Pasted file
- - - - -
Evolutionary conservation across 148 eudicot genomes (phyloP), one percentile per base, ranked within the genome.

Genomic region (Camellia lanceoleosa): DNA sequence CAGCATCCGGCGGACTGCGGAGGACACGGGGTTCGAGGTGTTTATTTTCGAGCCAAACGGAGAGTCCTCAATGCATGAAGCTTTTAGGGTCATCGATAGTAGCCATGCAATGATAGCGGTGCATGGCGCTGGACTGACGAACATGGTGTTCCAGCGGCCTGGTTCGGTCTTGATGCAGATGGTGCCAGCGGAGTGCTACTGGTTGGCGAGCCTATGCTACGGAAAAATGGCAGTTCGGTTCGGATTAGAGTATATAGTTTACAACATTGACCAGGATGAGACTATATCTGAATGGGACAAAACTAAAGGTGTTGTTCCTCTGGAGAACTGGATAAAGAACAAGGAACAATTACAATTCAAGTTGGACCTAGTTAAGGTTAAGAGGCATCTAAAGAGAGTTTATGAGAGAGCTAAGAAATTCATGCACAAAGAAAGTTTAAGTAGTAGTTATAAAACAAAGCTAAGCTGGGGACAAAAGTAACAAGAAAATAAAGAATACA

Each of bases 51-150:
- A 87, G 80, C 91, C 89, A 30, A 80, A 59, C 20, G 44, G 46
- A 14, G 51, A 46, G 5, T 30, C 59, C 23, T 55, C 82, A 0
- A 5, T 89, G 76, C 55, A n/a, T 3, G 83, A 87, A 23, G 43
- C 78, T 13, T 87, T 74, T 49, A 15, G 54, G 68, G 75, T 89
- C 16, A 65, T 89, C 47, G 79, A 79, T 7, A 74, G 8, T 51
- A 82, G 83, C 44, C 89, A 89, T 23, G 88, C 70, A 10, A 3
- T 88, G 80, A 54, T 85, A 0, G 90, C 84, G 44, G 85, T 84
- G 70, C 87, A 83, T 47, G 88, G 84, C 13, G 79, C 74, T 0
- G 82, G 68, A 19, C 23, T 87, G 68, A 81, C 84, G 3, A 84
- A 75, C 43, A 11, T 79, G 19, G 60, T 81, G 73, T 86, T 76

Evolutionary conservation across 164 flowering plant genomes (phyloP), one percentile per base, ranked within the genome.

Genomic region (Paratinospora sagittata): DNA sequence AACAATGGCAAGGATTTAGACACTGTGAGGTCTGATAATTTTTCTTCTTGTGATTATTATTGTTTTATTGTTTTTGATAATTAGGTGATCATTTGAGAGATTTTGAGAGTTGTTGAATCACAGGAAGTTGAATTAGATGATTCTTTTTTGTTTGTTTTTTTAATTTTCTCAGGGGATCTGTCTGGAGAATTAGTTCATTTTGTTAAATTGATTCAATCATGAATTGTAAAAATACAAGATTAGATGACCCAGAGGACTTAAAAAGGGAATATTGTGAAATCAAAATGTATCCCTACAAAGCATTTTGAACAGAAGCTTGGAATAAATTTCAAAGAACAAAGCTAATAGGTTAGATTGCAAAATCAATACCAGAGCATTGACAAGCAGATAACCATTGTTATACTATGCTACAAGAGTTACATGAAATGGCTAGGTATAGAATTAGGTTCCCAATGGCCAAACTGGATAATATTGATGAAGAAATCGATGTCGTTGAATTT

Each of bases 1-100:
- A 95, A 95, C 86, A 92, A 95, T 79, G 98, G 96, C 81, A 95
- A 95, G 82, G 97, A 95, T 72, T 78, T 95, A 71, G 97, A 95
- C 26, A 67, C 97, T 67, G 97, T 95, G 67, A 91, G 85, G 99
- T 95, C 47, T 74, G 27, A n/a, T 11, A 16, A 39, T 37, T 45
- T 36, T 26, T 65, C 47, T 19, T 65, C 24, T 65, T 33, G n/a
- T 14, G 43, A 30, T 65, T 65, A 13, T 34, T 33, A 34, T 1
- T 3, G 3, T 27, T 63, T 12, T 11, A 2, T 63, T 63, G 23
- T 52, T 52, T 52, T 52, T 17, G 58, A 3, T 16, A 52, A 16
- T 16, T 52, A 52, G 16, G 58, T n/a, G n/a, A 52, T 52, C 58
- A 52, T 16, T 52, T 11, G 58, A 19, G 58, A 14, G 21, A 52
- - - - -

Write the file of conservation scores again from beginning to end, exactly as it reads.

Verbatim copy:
Evolutionary conservation across 148 eudicot genomes (phyloP), one percentile per base, ranked within the genome.

Genomic region (Camellia lanceoleosa): DNA sequence CAGCATCCGGCGGACTGCGGAGGACACGGGGTTCGAGGTGTTTATTTTCGAGCCAAACGGAGAGTCCTCAATGCATGAAGCTTTTAGGGTCATCGATAGTAGCCATGCAATGATAGCGGTGCATGGCGCTGGACTGACGAACATGGTGTTCCAGCGGCCTGGTTCGGTCTTGATGCAGATGGTGCCAGCGGAGTGCTACTGGTTGGCGAGCCTATGCTACGGAAAAATGGCAGTTCGGTTCGGATTAGAGTATATAGTTTACAACATTGACCAGGATGAGACTATATCTGAATGGGACAAAACTAAAGGTGTTGTTCCTCTGGAGAACTGGATAAAGAACAAGGAACAATTACAATTCAAGTTGGACCTAGTTAAGGTTAAGAGGCATCTAAAGAGAGTTTATGAGAGAGCTAAGAAATTCATGCACAAAGAAAGTTTAAGTAGTAGTTATAAAACAAAGCTAAGCTGGGGACAAAAGTAACAAGAAAATAAAGAATACA

Each of bases 51-150:
- A 87, G 80, C 91, C 89, A 30, A 80, A 59, C 20, G 44, G 46
- A 14, G 51, A 46, G 5, T 30, C 59, C 23, T 55, C 82, A 0
- A 5, T 89, G 76, C 55, A n/a, T 3, G 83, A 87, A 23, G 43
- C 78, T 13, T 87, T 74, T 49, A 15, G 54, G 68, G 75, T 89
- C 16, A 65, T 89, C 47, G 79, A 79, T 7, A 74, G 8, T 51
- A 82, G 83, C 44, C 89, A 89, T 23, G 88, C 70, A 10, A 3
- T 88, G 80, A 54, T 85, A 0, G 90, C 84, G 44, G 85, T 84
- G 70, C 87, A 83, T 47, G 88, G 84, C 13, G 79, C 74, T 0
- G 82, G 68, A 19, C 23, T 87, G 68, A 81, C 84, G 3, A 84
- A 75, C 43, A 11, T 79, G 19, G 60, T 81, G 73, T 86, T 76

Evolutionary conservation across 164 flowering plant genomes (phyloP), one percentile per base, ranked within the genome.

Genomic region (Paratinospora sagittata): DNA sequence AACAATGGCAAGGATTTAGACACTGTGAGGTCTGATAATTTTTCTTCTTGTGATTATTATTGTTTTATTGTTTTTGATAATTAGGTGATCATTTGAGAGATTTTGAGAGTTGTTGAATCACAGGAAGTTGAATTAGATGATTCTTTTTTGTTTGTTTTTTTAATTTTCTCAGGGGATCTGTCTGGAGAATTAGTTCATTTTGTTAAATTGATTCAATCATGAATTGTAAAAATACAAGATTAGATGACCCAGAGGACTTAAAAAGGGAATATTGTGAAATCAAAATGTATCCCTACAAAGCATTTTGAACAGAAGCTTGGAATAAATTTCAAAGAACAAAGCTAATAGGTTAGATTGCAAAATCAATACCAGAGCATTGACAAGCAGATAACCATTGTTATACTATGCTACAAGAGTTACATGAAATGGCTAGGTATAGAATTAGGTTCCCAATGGCCAAACTGGATAATATTGATGAAGAAATCGATGTCGTTGAATTT

Each of bases 1-100:
- A 95, A 95, C 86, A 92, A 95, T 79, G 98, G 96, C 81, A 95
- A 95, G 82, G 97, A 95, T 72, T 78, T 95, A 71, G 97, A 95
- C 26, A 67, C 97, T 67, G 97, T 95, G 67, A 91, G 85, G 99
- T 95, C 47, T 74, G 27, A n/a, T 11, A 16, A 39, T 37, T 45
- T 36, T 26, T 65, C 47, T 19, T 65, C 24, T 65, T 33, G n/a
- T 14, G 43, A 30, T 65, T 65, A 13, T 34, T 33, A 34, T 1
- T 3, G 3, T 27, T 63, T 12, T 11, A 2, T 63, T 63, G 23
- T 52, T 52, T 52, T 52, T 17, G 58, A 3, T 16, A 52, A 16
- T 16, T 52, A 52, G 16, G 58, T n/a, G n/a, A 52, T 52, C 58
- A 52, T 16, T 52, T 11, G 58, A 19, G 58, A 14, G 21, A 52